The same rigorous approval standards are being applied to the coronavirus vaccine candidates as for other medicines, Germany’s science minister has said, adding that any approved jab will be voluntary.
Anja Karliczek said the key to gaining widespread public support for the immunisation is ensuring the same standards are applied across the board.
Authorities will educate the public about any possible side effects that could occur after vaccination, including headaches, localised pain and fever. Vaccination against the virus will not be mandatory, Ms Karliczek said.
The rapid pace of the vaccines’ development is down to huge efforts by scientists, as well as early funding and experience from previous vaccines, Marylyn Addo, a doctor at Hamburg's UKE hospital who is working in vaccine trials, said.
The European Medicines Agency will meet on 29 December to decide if there is enough data about the safety and efficacy of Pfizer and BioNTech’s Covid-19 vaccine for it to be approved.
The regulator said it could decide as early as 12 January whether to approve a separate vaccine developed by Moderna.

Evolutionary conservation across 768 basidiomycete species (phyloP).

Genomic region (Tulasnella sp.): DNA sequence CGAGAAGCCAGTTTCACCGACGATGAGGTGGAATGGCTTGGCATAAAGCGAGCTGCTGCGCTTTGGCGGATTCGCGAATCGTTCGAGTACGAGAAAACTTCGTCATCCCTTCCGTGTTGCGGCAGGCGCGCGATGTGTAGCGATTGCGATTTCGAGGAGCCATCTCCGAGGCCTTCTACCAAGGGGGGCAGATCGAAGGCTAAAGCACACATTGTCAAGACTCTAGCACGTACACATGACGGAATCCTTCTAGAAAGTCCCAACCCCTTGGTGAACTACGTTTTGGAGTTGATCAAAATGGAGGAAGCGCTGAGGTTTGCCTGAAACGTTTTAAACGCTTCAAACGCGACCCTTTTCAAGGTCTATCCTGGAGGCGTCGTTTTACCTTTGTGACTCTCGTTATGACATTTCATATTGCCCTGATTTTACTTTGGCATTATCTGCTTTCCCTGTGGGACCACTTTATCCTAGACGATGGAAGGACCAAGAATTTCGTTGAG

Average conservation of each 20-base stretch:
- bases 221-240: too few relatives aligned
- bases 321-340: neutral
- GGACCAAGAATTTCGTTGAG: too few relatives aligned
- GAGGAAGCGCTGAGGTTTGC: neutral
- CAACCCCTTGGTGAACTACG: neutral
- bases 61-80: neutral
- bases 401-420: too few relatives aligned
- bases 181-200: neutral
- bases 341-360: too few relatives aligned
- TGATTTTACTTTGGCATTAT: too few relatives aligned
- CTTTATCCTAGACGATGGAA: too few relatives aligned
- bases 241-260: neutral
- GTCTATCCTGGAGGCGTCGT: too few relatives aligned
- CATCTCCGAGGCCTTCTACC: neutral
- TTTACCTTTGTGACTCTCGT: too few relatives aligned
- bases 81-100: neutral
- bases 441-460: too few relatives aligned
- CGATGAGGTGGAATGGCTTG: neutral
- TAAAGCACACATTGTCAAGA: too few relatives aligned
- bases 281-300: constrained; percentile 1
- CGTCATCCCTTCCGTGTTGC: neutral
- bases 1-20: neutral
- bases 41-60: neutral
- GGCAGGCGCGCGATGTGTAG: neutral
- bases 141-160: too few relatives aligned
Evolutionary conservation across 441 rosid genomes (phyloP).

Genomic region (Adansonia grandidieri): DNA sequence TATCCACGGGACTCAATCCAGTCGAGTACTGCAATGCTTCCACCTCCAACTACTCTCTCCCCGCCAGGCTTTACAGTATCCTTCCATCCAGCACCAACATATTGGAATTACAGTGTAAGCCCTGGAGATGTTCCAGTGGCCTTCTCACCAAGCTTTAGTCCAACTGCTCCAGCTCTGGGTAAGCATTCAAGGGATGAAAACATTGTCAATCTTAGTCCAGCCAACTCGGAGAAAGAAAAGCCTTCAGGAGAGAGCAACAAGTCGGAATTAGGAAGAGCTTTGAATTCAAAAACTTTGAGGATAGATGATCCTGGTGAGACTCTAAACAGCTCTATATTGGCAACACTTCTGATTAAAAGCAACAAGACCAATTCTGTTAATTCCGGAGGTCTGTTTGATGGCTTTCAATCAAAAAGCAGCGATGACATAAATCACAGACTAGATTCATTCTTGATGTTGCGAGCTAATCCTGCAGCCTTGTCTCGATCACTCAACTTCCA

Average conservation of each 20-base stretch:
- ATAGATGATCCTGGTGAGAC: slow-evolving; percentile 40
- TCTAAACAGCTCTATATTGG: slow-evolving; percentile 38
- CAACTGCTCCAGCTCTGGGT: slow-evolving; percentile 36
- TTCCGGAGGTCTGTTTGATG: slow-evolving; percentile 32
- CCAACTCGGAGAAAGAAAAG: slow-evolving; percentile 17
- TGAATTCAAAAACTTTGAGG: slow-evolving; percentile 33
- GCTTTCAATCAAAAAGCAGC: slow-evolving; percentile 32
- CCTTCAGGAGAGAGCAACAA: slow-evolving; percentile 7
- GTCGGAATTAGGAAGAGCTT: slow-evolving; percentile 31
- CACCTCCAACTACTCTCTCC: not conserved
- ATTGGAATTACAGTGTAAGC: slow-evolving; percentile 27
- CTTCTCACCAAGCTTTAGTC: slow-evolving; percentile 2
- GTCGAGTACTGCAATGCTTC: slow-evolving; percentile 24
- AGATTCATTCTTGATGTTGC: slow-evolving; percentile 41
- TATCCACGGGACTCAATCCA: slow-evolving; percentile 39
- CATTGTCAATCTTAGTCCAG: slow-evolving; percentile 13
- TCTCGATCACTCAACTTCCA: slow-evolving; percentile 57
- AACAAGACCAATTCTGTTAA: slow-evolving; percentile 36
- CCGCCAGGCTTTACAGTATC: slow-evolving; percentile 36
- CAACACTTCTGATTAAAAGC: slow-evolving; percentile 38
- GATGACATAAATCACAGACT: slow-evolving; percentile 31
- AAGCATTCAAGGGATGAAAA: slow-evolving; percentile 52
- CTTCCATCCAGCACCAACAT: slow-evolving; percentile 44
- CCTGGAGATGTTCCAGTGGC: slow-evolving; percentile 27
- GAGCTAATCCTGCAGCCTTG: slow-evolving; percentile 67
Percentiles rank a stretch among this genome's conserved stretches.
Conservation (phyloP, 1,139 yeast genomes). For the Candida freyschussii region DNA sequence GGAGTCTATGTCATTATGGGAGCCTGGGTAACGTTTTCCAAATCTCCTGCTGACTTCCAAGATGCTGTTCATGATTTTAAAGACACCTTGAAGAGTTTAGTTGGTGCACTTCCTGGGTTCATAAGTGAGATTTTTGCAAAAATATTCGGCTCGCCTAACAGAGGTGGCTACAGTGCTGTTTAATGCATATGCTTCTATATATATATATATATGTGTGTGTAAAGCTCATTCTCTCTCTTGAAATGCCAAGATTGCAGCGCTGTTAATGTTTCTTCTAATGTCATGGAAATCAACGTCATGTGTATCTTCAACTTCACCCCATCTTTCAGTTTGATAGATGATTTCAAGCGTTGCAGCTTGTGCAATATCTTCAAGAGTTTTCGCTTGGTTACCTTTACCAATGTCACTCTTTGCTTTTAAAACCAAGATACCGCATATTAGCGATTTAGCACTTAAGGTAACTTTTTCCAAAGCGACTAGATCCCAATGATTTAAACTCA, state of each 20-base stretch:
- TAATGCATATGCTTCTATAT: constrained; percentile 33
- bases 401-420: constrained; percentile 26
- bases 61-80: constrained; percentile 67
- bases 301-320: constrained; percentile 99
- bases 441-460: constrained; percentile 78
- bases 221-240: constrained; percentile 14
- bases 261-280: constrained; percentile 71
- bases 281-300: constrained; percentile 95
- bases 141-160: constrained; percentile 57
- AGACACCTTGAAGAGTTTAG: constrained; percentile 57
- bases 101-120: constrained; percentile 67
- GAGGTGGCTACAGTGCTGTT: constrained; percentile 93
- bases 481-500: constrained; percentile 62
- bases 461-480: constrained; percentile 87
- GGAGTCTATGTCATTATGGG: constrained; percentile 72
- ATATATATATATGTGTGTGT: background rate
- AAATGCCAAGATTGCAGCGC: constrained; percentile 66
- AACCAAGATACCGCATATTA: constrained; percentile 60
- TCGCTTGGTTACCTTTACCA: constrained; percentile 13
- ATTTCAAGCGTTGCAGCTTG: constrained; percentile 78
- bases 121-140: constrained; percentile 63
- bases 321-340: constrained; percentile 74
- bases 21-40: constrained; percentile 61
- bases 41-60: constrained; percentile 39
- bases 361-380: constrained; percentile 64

BioNTech and Pfizer have already requested emergency approval from the US Food and Drug Administration and the UK regulator MHRA, as well as submissions for approval in other countries including in Australia, Canada and Japan.
If approved, BioNTech’s vaccine could begin to be used in Europe before the end of 2020, after clinical trials of 44,000 participants showed the vaccine to be 95 per cent effective last month.
Sarah Gilbert, the professor of vaccinology behind the Oxford vaccine, which is being manufactured by AstraZeneca, has previously said no corners have been cut in the approval process.
“We’ve been able to find ways to save time when going through all the normal processes,” she told The Independent. “We’ve worked with the regulators and ethical committee to minimise the time it takes to get to approval, but the approval is still the full approval – it’s not missing anything.”
She referred to “accelerated procedures” that have helped to reduce unnecessary waiting time. “Normally we can’t mention the trial and ask anyone to consider taking part until it’s all completely approved,” she said. “This time we were allowed to advertise the trials and contact people.”
Regulatory bodies have also accelerated the speed at which they work, introducing rolling reviews were introduced to assess clinical trial data as it became available.
The quick-paced developments have been accompanied by a rise in anti-vaxxers, promoting conspiracy theories and unsubstantiated safety fears.